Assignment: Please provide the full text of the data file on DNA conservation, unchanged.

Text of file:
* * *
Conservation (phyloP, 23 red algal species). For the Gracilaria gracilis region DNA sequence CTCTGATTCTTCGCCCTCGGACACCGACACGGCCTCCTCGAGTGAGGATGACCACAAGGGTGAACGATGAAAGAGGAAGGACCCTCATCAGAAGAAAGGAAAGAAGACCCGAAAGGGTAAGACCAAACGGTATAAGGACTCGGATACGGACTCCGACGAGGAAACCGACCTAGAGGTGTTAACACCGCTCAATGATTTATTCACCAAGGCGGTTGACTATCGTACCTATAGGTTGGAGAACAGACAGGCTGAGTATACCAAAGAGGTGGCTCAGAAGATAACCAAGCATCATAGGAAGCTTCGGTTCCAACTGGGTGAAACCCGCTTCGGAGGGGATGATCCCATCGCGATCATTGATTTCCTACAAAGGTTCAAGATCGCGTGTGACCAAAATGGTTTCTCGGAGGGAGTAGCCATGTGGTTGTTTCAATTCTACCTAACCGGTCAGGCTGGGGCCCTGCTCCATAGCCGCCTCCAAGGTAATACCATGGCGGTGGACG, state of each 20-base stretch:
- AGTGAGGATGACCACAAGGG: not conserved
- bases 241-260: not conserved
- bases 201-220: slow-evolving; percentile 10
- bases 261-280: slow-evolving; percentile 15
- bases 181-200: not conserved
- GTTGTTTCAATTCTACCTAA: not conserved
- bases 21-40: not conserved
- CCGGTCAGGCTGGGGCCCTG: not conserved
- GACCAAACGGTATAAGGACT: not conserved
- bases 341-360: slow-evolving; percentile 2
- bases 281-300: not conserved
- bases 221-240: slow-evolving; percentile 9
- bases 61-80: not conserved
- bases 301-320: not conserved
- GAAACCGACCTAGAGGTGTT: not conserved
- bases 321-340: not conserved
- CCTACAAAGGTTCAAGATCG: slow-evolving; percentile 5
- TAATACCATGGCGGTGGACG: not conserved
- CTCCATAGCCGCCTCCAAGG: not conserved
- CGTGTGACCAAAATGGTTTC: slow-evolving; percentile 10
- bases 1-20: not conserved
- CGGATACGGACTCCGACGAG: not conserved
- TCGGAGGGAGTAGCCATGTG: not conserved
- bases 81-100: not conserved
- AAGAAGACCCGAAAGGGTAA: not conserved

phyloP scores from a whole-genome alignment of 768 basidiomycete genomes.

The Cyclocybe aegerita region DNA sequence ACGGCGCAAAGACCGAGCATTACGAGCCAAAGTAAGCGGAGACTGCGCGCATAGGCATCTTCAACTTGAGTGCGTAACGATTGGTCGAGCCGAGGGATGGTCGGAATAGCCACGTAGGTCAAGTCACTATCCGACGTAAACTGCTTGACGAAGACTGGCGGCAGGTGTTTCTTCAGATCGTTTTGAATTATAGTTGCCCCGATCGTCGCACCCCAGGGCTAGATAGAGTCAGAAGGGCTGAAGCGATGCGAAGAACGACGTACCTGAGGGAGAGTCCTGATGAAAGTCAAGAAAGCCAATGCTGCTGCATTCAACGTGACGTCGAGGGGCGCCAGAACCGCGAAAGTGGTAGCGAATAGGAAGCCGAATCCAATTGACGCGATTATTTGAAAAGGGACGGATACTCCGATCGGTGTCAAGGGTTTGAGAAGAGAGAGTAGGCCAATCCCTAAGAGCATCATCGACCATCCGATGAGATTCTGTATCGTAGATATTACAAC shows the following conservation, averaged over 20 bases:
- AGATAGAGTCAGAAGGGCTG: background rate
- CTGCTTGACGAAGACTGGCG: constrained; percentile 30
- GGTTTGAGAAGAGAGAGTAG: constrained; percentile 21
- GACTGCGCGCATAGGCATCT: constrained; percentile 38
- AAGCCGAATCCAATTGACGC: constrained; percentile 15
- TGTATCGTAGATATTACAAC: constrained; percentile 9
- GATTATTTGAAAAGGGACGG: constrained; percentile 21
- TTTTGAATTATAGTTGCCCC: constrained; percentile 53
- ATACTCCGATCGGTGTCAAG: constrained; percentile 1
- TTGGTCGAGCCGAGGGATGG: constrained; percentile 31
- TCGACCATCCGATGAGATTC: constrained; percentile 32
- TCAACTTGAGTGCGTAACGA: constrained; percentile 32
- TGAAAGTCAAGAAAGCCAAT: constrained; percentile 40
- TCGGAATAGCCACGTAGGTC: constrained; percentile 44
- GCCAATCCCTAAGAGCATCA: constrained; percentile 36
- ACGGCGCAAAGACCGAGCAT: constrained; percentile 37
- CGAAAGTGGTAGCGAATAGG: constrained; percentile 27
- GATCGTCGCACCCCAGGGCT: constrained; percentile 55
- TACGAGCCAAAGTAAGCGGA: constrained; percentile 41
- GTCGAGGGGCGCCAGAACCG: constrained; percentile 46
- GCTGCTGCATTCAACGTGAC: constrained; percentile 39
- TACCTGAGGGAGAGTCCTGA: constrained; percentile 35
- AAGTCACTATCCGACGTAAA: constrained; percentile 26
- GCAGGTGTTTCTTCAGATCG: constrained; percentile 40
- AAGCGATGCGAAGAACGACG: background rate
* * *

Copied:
Conservation (phyloP, 23 red algal species). For the Gracilaria gracilis region DNA sequence CTCTGATTCTTCGCCCTCGGACACCGACACGGCCTCCTCGAGTGAGGATGACCACAAGGGTGAACGATGAAAGAGGAAGGACCCTCATCAGAAGAAAGGAAAGAAGACCCGAAAGGGTAAGACCAAACGGTATAAGGACTCGGATACGGACTCCGACGAGGAAACCGACCTAGAGGTGTTAACACCGCTCAATGATTTATTCACCAAGGCGGTTGACTATCGTACCTATAGGTTGGAGAACAGACAGGCTGAGTATACCAAAGAGGTGGCTCAGAAGATAACCAAGCATCATAGGAAGCTTCGGTTCCAACTGGGTGAAACCCGCTTCGGAGGGGATGATCCCATCGCGATCATTGATTTCCTACAAAGGTTCAAGATCGCGTGTGACCAAAATGGTTTCTCGGAGGGAGTAGCCATGTGGTTGTTTCAATTCTACCTAACCGGTCAGGCTGGGGCCCTGCTCCATAGCCGCCTCCAAGGTAATACCATGGCGGTGGACG, state of each 20-base stretch:
- AGTGAGGATGACCACAAGGG: not conserved
- bases 241-260: not conserved
- bases 201-220: slow-evolving; percentile 10
- bases 261-280: slow-evolving; percentile 15
- bases 181-200: not conserved
- GTTGTTTCAATTCTACCTAA: not conserved
- bases 21-40: not conserved
- CCGGTCAGGCTGGGGCCCTG: not conserved
- GACCAAACGGTATAAGGACT: not conserved
- bases 341-360: slow-evolving; percentile 2
- bases 281-300: not conserved
- bases 221-240: slow-evolving; percentile 9
- bases 61-80: not conserved
- bases 301-320: not conserved
- GAAACCGACCTAGAGGTGTT: not conserved
- bases 321-340: not conserved
- CCTACAAAGGTTCAAGATCG: slow-evolving; percentile 5
- TAATACCATGGCGGTGGACG: not conserved
- CTCCATAGCCGCCTCCAAGG: not conserved
- CGTGTGACCAAAATGGTTTC: slow-evolving; percentile 10
- bases 1-20: not conserved
- CGGATACGGACTCCGACGAG: not conserved
- TCGGAGGGAGTAGCCATGTG: not conserved
- bases 81-100: not conserved
- AAGAAGACCCGAAAGGGTAA: not conserved

phyloP scores from a whole-genome alignment of 768 basidiomycete genomes.

The Cyclocybe aegerita region DNA sequence ACGGCGCAAAGACCGAGCATTACGAGCCAAAGTAAGCGGAGACTGCGCGCATAGGCATCTTCAACTTGAGTGCGTAACGATTGGTCGAGCCGAGGGATGGTCGGAATAGCCACGTAGGTCAAGTCACTATCCGACGTAAACTGCTTGACGAAGACTGGCGGCAGGTGTTTCTTCAGATCGTTTTGAATTATAGTTGCCCCGATCGTCGCACCCCAGGGCTAGATAGAGTCAGAAGGGCTGAAGCGATGCGAAGAACGACGTACCTGAGGGAGAGTCCTGATGAAAGTCAAGAAAGCCAATGCTGCTGCATTCAACGTGACGTCGAGGGGCGCCAGAACCGCGAAAGTGGTAGCGAATAGGAAGCCGAATCCAATTGACGCGATTATTTGAAAAGGGACGGATACTCCGATCGGTGTCAAGGGTTTGAGAAGAGAGAGTAGGCCAATCCCTAAGAGCATCATCGACCATCCGATGAGATTCTGTATCGTAGATATTACAAC shows the following conservation, averaged over 20 bases:
- AGATAGAGTCAGAAGGGCTG: background rate
- CTGCTTGACGAAGACTGGCG: constrained; percentile 30
- GGTTTGAGAAGAGAGAGTAG: constrained; percentile 21
- GACTGCGCGCATAGGCATCT: constrained; percentile 38
- AAGCCGAATCCAATTGACGC: constrained; percentile 15
- TGTATCGTAGATATTACAAC: constrained; percentile 9
- GATTATTTGAAAAGGGACGG: constrained; percentile 21
- TTTTGAATTATAGTTGCCCC: constrained; percentile 53
- ATACTCCGATCGGTGTCAAG: constrained; percentile 1
- TTGGTCGAGCCGAGGGATGG: constrained; percentile 31
- TCGACCATCCGATGAGATTC: constrained; percentile 32
- TCAACTTGAGTGCGTAACGA: constrained; percentile 32
- TGAAAGTCAAGAAAGCCAAT: constrained; percentile 40
- TCGGAATAGCCACGTAGGTC: constrained; percentile 44
- GCCAATCCCTAAGAGCATCA: constrained; percentile 36
- ACGGCGCAAAGACCGAGCAT: constrained; percentile 37
- CGAAAGTGGTAGCGAATAGG: constrained; percentile 27
- GATCGTCGCACCCCAGGGCT: constrained; percentile 55
- TACGAGCCAAAGTAAGCGGA: constrained; percentile 41
- GTCGAGGGGCGCCAGAACCG: constrained; percentile 46
- GCTGCTGCATTCAACGTGAC: constrained; percentile 39
- TACCTGAGGGAGAGTCCTGA: constrained; percentile 35
- AAGTCACTATCCGACGTAAA: constrained; percentile 26
- GCAGGTGTTTCTTCAGATCG: constrained; percentile 40
- AAGCGATGCGAAGAACGACG: background rate